Kelly with Dave Franco

 The beginning of the end of my employment with an abortion clinic in Richmond, Virginia began with a conversation.

“Kelly, make sure you take care of the magazines in the waiting room.”

I knew exactly what my boss meant by “taking care” of the magazines. Initially, when they told me to search the pages for any content even remotely baby-related and remove it, it made sense to me. After all, the last thing a woman walking into an abortion clinic wants to see is a glossy ad with a happy baby, a woman with that healthy pregnancy glow, or an article about the latest trends in child birthing. The longer I worked at the clinic, the less comfortable I felt about editing the waiting room magazines. Instead of being sensitive, it felt sleazy and manipulative.


While we were careful to maintain a public perception that the health and well-being of the women who came through our doors was our top priority, I began to feel that the opposite was true. Holes in our abortion schedule equaled lost dollars for the clinic. If there was a gap in the schedule, I was told to call women who had either simply phoned for information or who had failed to keep their appointment for whatever reason. A full schedule, not the empowerment of women, was the driving force behind our daily work. Fearing that a boyfriend or husband might sway a woman in a direction other than aborting their child,  it was our unwritten policy to make sure that no man felt comfortable or welcome in our waiting room. We would turn down the thermostat, be blatantly rude to them, and refuse to provide any information. In the end, most men chose to wait in the car. He might have served the baby’s purposes, but he certainly did not serve ours.

The reality of abortion began to dawn on me, it was a dark endeavor.

I began to grow increasingly uncomfortable with the outright disrespect that the workers showed for the women. My own abortions, in the very same clinic, were the reason that I sought employment there. I was trying to justify my decisions and truly had a desire to help women who felt as lost and alone as I once had.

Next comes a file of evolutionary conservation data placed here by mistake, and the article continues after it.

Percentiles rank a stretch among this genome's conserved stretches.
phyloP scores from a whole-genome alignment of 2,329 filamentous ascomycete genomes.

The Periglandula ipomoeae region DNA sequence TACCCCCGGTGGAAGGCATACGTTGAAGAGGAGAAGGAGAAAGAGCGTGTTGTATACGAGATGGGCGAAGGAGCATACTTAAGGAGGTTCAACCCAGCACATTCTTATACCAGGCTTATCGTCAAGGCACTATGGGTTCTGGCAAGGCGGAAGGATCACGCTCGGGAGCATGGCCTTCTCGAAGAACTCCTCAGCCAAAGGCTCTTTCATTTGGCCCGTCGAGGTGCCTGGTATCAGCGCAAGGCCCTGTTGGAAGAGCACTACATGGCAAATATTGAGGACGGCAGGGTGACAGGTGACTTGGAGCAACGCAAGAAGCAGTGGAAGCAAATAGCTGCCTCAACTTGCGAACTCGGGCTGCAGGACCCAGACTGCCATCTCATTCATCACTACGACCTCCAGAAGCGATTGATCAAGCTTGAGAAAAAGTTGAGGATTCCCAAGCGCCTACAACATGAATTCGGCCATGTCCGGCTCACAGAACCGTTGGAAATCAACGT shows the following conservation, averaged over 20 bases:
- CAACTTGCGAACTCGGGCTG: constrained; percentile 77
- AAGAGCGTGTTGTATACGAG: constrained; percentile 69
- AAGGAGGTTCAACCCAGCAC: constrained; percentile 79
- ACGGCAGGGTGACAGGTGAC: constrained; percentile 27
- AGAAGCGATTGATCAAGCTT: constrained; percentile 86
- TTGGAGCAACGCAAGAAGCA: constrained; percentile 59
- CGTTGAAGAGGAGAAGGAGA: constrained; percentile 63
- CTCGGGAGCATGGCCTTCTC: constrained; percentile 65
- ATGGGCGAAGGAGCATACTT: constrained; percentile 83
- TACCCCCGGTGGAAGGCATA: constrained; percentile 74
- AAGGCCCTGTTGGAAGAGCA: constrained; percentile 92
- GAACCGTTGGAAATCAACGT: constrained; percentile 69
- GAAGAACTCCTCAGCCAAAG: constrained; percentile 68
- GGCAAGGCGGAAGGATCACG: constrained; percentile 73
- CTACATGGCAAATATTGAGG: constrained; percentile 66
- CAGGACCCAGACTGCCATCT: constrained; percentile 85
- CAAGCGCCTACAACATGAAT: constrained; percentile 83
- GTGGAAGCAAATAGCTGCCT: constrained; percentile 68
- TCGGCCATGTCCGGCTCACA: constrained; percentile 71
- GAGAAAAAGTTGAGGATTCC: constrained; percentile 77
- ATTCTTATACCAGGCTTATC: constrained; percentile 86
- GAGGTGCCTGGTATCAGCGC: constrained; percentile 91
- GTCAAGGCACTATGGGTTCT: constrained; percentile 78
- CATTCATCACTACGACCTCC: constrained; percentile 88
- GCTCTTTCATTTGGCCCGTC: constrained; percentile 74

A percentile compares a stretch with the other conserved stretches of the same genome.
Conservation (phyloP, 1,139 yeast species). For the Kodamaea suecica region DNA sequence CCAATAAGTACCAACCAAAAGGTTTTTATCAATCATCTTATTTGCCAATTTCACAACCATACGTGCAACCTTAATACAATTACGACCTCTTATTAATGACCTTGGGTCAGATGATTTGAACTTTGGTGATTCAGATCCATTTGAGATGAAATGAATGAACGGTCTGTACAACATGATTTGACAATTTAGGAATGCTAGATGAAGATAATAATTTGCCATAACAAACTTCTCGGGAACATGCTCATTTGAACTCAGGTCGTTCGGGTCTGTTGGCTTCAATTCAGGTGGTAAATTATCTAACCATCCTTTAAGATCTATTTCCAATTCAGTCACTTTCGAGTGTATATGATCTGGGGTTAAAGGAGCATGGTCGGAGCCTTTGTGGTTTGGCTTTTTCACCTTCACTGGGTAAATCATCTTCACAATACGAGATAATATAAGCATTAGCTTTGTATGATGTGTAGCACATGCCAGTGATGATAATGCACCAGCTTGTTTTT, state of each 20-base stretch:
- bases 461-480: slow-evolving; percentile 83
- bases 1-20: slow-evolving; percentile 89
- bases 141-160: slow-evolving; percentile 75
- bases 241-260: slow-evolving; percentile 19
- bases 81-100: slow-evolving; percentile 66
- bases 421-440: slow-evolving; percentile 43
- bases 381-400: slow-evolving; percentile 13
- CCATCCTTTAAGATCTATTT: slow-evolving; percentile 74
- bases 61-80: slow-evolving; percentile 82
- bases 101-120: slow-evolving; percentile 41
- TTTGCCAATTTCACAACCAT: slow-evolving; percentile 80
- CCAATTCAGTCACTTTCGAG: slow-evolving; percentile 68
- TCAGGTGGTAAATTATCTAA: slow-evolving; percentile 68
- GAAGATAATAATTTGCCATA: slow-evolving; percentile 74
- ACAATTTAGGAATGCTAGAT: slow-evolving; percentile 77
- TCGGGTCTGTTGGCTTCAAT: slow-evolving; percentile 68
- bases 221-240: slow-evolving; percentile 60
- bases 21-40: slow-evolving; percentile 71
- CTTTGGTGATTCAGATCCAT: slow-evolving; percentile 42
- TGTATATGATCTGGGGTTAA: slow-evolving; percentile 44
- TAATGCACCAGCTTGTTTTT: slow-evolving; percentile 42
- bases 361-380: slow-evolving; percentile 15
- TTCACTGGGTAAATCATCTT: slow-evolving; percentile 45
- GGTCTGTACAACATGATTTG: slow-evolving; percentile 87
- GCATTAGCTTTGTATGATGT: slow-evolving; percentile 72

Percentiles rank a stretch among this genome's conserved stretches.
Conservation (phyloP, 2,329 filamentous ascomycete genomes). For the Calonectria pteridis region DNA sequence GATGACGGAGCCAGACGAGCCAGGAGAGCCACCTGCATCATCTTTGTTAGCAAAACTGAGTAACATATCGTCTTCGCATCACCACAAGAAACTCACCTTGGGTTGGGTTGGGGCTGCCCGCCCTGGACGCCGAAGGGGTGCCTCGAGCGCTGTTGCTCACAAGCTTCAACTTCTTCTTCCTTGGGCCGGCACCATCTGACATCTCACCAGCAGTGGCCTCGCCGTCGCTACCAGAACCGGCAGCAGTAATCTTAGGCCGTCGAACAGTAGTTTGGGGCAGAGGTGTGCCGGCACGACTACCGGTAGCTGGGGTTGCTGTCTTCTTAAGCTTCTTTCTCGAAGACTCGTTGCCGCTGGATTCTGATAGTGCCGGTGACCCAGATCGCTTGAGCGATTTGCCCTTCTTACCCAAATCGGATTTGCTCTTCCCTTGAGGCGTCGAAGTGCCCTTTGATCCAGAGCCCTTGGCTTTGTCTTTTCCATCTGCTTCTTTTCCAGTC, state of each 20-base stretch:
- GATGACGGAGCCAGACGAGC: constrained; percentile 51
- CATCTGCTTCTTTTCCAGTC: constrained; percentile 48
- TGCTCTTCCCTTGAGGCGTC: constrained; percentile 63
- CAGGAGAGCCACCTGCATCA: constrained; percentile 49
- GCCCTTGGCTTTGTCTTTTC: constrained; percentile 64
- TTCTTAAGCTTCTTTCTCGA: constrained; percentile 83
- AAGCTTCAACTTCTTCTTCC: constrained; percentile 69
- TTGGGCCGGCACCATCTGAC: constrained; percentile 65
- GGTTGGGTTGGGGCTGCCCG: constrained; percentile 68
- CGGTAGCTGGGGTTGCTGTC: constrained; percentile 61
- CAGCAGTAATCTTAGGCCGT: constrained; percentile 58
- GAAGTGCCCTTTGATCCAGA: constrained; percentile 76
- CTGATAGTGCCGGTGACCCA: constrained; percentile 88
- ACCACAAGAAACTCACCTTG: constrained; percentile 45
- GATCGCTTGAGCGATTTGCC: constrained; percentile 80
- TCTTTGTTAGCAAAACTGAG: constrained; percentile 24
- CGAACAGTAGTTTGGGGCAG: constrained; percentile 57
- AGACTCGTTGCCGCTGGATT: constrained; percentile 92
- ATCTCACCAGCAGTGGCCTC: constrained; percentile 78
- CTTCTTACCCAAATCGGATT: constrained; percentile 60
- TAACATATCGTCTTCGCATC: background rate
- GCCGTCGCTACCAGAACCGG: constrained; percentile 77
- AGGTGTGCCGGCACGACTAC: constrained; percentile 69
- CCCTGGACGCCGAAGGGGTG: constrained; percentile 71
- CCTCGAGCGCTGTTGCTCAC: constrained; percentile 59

“Don’t worry about her. She’s a frequent flyer.”

“Sit down and shut up. Isn’t this what you wanted?”

Did they say these things about me? I thought we were all about helping women, not judging them, kicking them when they were down, or even making fun of their bodies during procedures.

Fortunately, like me, these women will never remember the cruelty or the physical pain of the procedure. Each woman was given a powerful cocktail to sedate them, block the pain and the verbal abuse, and keep them from considering the emotional toll the destruction of their baby would have on them. As a result of the sedation, the experience would remain a foggy memory—perfect for creating in them the ability to come back and do it again.

To me, the recovery room felt like the saddest place in the entire world.  Agony and profound loss were etched on the faces of each woman.  It did not matter if she marched into the clinic as a proud feminist, or had entered hesitant, yet resolute. In that room, she was broken. Most women, including myself, do not remember the time spent in that awful, sad room.

Of course, one could question whether pain was what I was really seeing. Couldn’t those emotions just have been a reaction to the drugs? Well, I don’t think so. No. You see, I know my way around drugs.